Monday, November 15, 2010

(TECH) Israeli Company Crunches-Down High-Quality Photos With No Contradiction

"Tackling a major on-line frustration, an Israeli start-up uses video technology and unique algorithms to compress photos to a manageable size, while ensuring the highest quality.

A picture may be worth a thousand words, but as far as the Internet is concerned, a picture is worth a thousand kilobytes - or even megabytes. And unlike the descriptive advantage inherent in the comparison of a photo to lots of words, a byte-heavy photo is not always a good thing - especially if you're planning to e-mail it or post it in cyberspace. That problem has now been solved with the unique Hipix application from Israel, that crunches down photos without reducing their quality.

Meir Kollman, CEO and president of Israeli startup Human Monitoring offers this interesting statistic: 'At least 20 percent of all data traffic currently being pushed over the Internet is in the form of photos, and with the increased capabilities of digital cameras - especially those in phones - the traffic load on networks is increasing all the time.'

That extra load is prompting services providers to force consumers to pay more for data services, or cut their data loads. Many of those photos are sent directly from the smartphones via e-mail to friends, or to social network sites like Facebook, exacerbating the problem.

The secret's in the video compression

There is a third way to send photos, says Kollman - the Human Monitoring way, via its unique Hipix application, which crunches down photos without compromising their quality. 'Especially now, when more and more phones come with built-in high-quality cameras, Hipix can go a long way to reducing traffic on the network while allowing users to enjoy and share high-quality photos,' he says.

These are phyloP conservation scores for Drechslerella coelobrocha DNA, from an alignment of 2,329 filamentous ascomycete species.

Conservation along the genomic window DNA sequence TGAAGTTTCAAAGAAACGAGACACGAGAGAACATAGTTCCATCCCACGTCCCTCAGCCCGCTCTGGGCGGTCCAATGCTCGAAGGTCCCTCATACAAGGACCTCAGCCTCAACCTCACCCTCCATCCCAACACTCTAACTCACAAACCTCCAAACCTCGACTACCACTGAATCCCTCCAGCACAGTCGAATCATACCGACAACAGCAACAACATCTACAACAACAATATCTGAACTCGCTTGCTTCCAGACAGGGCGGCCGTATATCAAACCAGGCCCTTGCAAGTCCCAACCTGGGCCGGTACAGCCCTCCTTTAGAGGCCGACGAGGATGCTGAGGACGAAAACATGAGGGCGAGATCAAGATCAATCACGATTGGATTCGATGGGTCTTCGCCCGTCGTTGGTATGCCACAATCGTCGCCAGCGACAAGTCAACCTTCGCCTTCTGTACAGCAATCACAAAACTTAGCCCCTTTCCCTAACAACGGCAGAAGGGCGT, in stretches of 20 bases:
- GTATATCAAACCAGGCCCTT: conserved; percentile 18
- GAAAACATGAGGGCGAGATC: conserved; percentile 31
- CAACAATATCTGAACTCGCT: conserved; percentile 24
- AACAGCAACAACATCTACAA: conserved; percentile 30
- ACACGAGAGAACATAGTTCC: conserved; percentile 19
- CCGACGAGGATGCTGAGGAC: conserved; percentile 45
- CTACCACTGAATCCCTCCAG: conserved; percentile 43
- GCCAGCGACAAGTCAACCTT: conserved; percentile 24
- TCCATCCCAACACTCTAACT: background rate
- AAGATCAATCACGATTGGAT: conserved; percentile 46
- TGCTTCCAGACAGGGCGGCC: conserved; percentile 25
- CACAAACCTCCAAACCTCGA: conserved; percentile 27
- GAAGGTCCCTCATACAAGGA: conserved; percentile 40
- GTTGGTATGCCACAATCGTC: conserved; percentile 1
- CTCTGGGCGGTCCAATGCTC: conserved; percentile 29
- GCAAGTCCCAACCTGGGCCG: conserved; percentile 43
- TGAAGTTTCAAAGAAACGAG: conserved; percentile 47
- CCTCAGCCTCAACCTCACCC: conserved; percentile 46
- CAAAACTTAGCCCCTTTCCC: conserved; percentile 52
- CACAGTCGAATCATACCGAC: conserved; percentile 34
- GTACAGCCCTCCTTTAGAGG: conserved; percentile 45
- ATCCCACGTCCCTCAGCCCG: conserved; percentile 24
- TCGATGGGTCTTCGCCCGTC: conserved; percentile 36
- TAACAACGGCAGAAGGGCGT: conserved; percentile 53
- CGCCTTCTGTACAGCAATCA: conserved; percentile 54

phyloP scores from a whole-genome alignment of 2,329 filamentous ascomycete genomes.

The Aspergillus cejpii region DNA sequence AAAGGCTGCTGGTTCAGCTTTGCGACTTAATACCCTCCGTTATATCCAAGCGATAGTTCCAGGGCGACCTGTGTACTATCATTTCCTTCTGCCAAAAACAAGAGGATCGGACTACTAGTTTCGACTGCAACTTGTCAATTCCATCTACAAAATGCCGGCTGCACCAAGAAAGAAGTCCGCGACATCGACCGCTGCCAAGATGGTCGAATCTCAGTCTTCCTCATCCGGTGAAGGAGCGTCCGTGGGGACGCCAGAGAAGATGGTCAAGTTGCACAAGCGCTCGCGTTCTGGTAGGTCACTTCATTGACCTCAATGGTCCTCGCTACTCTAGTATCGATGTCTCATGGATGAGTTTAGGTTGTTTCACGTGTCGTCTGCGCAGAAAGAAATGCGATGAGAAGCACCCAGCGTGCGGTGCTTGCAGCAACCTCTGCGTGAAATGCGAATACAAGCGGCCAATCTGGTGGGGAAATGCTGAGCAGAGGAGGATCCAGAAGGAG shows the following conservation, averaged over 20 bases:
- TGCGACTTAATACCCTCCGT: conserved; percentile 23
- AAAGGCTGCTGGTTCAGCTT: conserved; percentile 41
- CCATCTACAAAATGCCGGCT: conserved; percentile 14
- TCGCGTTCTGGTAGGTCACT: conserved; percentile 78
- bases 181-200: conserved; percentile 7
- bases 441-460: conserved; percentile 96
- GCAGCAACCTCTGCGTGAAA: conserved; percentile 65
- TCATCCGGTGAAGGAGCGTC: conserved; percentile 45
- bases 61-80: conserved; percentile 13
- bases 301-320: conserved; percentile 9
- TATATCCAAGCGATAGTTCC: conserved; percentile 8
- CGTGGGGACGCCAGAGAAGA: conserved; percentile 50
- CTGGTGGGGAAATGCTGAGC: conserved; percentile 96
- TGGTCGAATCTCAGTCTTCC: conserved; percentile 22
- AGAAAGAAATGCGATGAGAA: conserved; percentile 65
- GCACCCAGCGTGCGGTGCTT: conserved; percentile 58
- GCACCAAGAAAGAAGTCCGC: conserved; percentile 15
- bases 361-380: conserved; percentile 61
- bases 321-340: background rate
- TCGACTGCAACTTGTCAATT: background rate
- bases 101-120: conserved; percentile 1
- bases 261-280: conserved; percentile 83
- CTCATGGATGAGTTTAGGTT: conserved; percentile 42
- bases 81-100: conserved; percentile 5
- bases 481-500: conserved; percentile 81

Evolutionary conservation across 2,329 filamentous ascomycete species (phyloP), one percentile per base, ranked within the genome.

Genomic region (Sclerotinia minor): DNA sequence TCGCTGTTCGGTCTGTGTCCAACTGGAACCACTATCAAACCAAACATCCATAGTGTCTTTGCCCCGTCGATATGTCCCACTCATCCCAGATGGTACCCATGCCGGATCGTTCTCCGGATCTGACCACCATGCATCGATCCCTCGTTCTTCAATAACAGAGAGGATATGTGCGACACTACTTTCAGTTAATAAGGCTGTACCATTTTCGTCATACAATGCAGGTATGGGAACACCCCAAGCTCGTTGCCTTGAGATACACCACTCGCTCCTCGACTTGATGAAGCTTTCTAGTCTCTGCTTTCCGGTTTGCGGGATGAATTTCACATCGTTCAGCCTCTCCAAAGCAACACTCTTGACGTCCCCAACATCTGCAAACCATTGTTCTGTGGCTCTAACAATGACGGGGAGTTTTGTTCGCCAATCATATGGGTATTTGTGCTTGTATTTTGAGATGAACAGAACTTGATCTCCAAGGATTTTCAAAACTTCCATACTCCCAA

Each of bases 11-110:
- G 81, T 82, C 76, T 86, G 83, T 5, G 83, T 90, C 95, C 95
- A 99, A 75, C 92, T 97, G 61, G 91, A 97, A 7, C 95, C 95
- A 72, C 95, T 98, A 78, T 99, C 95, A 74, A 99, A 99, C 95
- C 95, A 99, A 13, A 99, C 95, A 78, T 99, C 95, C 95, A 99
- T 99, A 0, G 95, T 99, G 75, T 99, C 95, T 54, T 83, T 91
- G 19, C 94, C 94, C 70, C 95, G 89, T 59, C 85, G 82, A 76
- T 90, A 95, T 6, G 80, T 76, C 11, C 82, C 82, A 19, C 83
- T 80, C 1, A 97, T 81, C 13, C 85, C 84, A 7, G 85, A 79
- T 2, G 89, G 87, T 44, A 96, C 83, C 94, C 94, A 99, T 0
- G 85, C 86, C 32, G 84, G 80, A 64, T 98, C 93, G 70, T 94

The more 'information' - the more data, in the form of bits and bytes - in a picture, the better the quality of the photo, and most digital cameras give you the option of taking photos of higher or lower quality (with the latter resulting in smaller photos). Lower-quality photos may be missing some of the rich detail in a scene, but photographers who plan on uploading their photos to the Internet or sending them by e-mail often choose the low-quality setting, to ensure that their photos are small enough to send quickly.

The problem is that those photos usually don't look that good, given the extra compression used to keep them small. Even higher-quality photos are significantly compressed, as they are saved in Jpeg format, a compression system that hasn't been updated for 15 years, according to Kollman.

Hipix is the first new compression system to come along in awhile - and the only one that can compress a photo to a manageable size, while ensuring the highest-quality photo possible. 'We've developed unique, patented algorithms that ensure that photos look great, yet compresses them by as much as 60 percent or even 80% of their original size,' states Kollman.